When Christmas Eve arrived, and the moon was high in the sky, he would close his shop and climb the narrow stairs to his living quarters above; doffing his mourning crepe, he would pull on that old suit and coat from his work days and pull his silver hair back into a ponytail. A worn crimson cloak would come from its trunk for its yearly wearing, and his recognizable talons would be hidden in mittens. He would gather his sack, the rolling hoops slung over his free arm. Back down the stairs and into his courtyard he would travel, footfalls barely audible even in the crunch of the snow. Up to the rooftops he would go, first visiting those with no homes at all; those children that helped him the most often, the ones so very thankful for even a simple acknowledgement, kind smile or words, or bits of food. He knew their squats, and would listen until all was still, then come in, silent as Death, but with nothing of the kind on his mind. They might awake when it felt like wind brushed their face, or with the rays of the sun, finding new socks for them, filled with nuts and penny candy; perhaps some apples in with the toys, a bit of coke for the fire, or scarves to help fight off the winters' chill.
For those that had homes, it was much the same; for Death, walls and locked doors were no barrier, after all. Quietly he entered, hand dipping into his sack once more to leave a carved soldier for this one, a pouch of baked clay marbles for that one, a carefully made kite for another. And if a child should see him, why, they would think it was Saint Nicholas of pale hair and red velvet, on his visit. He was always careful to only visit those that he knew the Saint would not be able to visit, to drape one of his quilts over a huddled sleeping form near the sparse fire, to leave little treats to make those of all ages smile upon awakening, to leave them with the sense of wonder that conditions had forced from them long before.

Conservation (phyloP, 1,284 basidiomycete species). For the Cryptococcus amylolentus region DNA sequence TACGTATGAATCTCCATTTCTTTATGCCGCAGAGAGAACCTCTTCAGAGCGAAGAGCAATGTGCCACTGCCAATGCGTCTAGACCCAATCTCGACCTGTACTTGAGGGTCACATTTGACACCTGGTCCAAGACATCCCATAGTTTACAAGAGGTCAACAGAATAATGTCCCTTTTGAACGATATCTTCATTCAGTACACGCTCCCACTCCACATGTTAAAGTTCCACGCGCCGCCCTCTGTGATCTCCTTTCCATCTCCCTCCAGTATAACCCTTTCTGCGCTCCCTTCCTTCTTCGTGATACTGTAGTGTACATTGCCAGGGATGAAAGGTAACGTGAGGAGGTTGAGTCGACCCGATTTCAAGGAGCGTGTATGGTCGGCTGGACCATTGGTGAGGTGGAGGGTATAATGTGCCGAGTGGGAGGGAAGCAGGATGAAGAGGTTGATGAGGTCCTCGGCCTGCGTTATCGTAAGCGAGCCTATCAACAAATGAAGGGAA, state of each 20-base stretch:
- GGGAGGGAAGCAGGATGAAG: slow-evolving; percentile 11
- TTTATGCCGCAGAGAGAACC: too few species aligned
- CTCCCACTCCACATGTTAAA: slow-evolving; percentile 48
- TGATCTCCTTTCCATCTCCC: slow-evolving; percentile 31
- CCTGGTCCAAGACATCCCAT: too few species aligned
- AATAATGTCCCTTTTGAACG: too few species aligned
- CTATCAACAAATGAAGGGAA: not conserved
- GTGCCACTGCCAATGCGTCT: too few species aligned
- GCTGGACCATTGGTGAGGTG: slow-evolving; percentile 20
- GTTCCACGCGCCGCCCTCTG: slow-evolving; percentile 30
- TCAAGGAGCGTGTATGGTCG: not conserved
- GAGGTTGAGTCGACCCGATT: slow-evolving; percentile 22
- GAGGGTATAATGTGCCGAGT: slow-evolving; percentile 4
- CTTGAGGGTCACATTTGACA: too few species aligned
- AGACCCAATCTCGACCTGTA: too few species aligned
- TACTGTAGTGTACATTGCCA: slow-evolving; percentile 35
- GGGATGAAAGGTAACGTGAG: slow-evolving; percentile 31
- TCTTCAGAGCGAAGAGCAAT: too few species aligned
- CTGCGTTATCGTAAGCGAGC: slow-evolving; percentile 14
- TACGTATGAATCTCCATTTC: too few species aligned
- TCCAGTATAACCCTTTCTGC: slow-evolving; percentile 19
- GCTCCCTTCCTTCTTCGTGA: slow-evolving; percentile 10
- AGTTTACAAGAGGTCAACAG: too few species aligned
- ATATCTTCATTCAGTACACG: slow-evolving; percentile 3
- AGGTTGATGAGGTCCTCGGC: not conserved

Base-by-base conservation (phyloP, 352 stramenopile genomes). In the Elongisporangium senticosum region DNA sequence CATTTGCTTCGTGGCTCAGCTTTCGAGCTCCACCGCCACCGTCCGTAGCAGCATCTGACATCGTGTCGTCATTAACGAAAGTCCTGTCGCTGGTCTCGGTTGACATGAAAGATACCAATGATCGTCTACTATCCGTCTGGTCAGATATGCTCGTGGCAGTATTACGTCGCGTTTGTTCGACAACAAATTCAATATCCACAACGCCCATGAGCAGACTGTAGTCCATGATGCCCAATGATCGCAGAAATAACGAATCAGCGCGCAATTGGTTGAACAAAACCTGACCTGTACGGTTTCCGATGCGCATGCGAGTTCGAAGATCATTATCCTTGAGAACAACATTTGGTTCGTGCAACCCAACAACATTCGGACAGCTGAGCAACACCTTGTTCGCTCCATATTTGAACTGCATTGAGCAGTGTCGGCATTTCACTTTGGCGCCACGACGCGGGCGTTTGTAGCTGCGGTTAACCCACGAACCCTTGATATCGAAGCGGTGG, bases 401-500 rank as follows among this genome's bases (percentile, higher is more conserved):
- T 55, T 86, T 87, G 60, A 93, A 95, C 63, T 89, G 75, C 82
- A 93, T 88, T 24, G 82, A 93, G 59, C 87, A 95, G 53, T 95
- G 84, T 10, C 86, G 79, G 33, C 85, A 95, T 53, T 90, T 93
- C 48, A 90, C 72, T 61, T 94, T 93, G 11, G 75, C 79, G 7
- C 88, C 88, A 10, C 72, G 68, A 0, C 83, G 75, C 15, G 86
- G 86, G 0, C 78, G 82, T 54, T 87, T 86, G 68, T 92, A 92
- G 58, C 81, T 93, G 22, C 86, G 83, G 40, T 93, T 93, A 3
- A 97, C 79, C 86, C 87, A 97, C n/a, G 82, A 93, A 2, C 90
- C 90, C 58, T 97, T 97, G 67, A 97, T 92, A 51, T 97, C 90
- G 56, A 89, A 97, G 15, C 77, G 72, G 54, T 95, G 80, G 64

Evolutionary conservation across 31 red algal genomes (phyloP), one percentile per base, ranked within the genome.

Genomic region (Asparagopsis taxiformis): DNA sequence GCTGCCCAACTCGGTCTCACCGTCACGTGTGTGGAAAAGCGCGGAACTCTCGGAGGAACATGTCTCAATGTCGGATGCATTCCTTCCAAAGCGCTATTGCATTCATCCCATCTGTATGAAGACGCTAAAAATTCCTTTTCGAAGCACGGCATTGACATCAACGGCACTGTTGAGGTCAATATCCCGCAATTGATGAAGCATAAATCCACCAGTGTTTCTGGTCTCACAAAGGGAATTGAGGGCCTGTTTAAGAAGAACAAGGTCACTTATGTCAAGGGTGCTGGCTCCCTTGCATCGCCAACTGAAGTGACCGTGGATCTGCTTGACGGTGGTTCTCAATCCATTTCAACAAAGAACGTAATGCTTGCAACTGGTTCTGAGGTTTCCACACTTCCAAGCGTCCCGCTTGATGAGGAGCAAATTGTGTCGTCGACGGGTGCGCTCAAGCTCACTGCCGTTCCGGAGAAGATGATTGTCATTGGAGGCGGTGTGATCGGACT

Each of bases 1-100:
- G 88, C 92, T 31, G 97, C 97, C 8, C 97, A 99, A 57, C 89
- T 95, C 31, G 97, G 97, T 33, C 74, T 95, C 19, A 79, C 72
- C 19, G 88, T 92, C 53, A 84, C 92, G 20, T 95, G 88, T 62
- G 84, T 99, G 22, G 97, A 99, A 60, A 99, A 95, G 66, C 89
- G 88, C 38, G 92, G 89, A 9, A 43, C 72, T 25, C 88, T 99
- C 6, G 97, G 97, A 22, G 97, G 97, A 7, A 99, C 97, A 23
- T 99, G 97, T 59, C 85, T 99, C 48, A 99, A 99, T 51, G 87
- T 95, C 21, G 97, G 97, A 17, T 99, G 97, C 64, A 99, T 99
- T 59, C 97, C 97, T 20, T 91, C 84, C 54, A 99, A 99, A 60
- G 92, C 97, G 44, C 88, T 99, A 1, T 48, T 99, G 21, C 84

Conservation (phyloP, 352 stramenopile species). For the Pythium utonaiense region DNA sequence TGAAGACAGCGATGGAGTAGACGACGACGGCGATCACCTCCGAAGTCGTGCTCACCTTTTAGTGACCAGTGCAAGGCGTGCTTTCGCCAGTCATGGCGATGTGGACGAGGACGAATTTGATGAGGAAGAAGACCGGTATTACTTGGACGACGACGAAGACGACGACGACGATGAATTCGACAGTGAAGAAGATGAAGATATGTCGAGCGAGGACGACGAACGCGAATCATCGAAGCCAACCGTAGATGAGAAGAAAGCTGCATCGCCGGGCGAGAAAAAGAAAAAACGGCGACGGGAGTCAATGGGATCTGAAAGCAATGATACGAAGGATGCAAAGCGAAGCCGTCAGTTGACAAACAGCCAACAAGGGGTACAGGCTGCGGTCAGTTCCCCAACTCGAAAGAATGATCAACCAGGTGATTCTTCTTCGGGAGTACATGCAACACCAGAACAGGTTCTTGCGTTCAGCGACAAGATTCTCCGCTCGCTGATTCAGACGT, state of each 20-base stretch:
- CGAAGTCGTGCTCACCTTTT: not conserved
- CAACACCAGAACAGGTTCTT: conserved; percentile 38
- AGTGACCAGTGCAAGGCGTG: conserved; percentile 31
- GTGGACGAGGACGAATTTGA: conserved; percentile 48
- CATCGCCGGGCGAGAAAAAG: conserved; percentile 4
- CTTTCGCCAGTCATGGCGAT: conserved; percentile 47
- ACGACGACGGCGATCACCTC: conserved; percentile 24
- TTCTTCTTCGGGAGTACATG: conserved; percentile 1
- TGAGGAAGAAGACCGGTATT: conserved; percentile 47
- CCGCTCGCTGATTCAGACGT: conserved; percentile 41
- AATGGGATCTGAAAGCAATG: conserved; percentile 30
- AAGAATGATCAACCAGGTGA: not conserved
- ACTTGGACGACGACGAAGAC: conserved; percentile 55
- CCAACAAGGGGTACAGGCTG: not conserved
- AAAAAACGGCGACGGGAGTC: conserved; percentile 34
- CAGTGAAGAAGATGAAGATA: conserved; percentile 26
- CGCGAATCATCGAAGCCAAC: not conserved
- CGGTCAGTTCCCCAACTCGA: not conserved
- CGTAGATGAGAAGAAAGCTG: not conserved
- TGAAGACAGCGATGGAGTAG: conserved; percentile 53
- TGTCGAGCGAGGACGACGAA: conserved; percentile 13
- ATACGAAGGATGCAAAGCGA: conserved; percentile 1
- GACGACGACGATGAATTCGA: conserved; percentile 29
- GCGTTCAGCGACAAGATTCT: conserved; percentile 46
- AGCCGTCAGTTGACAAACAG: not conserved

When the first hint of dawn started to lighten the sky, he was back in his courtyard, checking on Bess and the horses, giving them pets and carrots and soft words of affection; and when it was day, he would step out of his shop and move his display coffins back outside, letting all of London know that the Undertaker was open for business once more.
And if one of his young friends would happen to see him and show off what Nicholas had left for them the night before, he would clap his hands in delight and exclaim with joy over how simply marvelous their new toy was, loving the happiness that shone in their face, as it only can through the eyes of a child.